So what tools do we have at our disposal in this challenge? At Roblox, we are huge fans of Nvidia GPUs, Intel CPUs. The amazing teams behind both PyTorch framework and the great folks at Hugging Face with their NLP tool chain. This excellent set tools lent us great opportunities to hit our goals. So this quickly led us to our first fork in the road. We couldn’t imagine deep learning without the bulky GPUs we know and love. But you should have seen the tear on our DevOps teams face when we broached the subject. And they were right, it wasn’t just the dollars and cents of using GPUs, which I should mention was very high. The complexity of managing separate hardware for certain workloads and the odds that next year’s ML trend would change directions, didn’t leave us super excited. On the other hand, we are very good at managing gigantic clusters of homogeneous CPU workloads. A decade of experience here has given us not only confidence, but also great context and intel to help juice every last bit of compute from our hardware.
I’m sure you’re all familiar with the challenge in this space of picking between state-of-the-art models with an unknown road to production and the allure of rock solid models, which may leave some recall on the table. Please feel free to weigh in on the chat or in the later discussions of how your team approaches this conundrum. But while this is usually a fun fight between data science and engineering, at Roblox, I am lucky enough to partner with great coworkers like Quoc here to help us bridge the gap from soda to shift in Roblox.
Quoc Le: Thanks Kip. So, many of you might know that there is only one Kip Kaehler, but for me, I get the question all the time. Like, “Are you Quoc Le, the Google brain researcher?” So before I get started, I wanted to clear up any and all confusion here. So, to start with, I’m Quoc N Le, that’s me there on the left in the picture. And on the right is Quoc V Le and this is a picture of us together at the same place, same time. So we’re definitely two different people. And you can see, we have two different middle names too.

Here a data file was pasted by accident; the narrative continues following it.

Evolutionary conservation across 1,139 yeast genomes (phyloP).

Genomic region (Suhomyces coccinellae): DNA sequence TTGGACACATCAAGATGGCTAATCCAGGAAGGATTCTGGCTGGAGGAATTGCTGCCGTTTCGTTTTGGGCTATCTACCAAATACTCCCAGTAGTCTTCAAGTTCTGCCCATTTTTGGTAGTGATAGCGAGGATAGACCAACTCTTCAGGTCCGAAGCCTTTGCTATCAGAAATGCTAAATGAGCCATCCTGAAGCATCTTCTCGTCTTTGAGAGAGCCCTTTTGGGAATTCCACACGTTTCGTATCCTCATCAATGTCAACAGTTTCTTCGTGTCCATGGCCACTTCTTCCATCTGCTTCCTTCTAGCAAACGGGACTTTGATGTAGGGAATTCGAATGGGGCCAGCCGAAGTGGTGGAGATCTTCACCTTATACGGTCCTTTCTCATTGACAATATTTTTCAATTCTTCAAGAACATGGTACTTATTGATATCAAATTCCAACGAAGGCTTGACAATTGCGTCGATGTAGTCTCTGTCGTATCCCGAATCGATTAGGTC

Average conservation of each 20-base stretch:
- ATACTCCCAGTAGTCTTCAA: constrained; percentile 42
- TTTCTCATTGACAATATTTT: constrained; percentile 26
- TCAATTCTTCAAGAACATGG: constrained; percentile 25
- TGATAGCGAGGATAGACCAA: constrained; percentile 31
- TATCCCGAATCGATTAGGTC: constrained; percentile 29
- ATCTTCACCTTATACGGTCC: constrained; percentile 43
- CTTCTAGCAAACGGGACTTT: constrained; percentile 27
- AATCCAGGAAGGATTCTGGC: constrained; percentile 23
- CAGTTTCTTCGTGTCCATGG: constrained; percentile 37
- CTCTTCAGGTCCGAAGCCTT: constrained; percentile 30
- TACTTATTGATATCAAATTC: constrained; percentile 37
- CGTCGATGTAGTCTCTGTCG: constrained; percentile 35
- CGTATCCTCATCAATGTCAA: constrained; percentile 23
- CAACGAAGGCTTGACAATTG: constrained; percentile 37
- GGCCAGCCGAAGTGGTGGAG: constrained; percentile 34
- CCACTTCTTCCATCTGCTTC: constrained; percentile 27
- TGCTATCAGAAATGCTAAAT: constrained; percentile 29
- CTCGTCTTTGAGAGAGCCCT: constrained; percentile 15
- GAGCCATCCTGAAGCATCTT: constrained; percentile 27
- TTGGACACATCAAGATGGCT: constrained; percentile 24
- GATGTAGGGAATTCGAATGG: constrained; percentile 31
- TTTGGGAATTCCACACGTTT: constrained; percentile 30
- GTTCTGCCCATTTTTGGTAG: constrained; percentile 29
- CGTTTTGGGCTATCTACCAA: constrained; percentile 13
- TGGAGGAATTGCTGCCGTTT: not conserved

Now, I don’t need to tell you that Quoc V Le is quite well known. In fact, you might know him as a deep learning researcher who has over 85,000 citations, according to Google Scholar. But as for me, I’m not doing too badly either. In fact, I once got kicked out of a casino in Reno for counting cards in blackjack. So there’s another differentiator, if you need it. Number of citations on Google Scholar and, or a number of unfair bannings from casinos. So they’re all good.
All right, now that we have that all sorted out, I can get into the relatively simple matter of how to scale BERT on CPU. So from high level, there was a unifying theme in all of our scaling work, and that was, less is more. In other words, we made things faster by making them smaller. And I’m going to take you through these five examples of doing just this. Which ultimately increased our scalability, that’s our latency and throughput, by over 30 X. So, where we started our journey was just with the Vanilla BERT model. And to set the context for you, this was way back in late 2019 before the time of COVID, if you can imagine that. And we had just trained our first BERT models and while the accuracy was great, we had a big problem. It really seemed like the Vanilla BERT models just were not very fast or scalable.
So in fact, if you look inside the pink box there, we were seeing average latencies of about 330 milliseconds and awful throughput of under 100 messages per second. And this is on a large, 32 core machine. So not very good. So the first, really big breakthrough that we had was making our models smaller by using something called DistilBERT instead of BERT. So this literally just means replacing the BERT model with a smaller distilled BERT model and fine tuning on that instead, which is very easy with Hugging Face, by the way. So we’ll talk about the details next, but as our first big breakthrough, we were able to cut our latencies down to 171 milliseconds on average on our benchmark. And our throughput’s, almost doubling, up to 185 messages per second.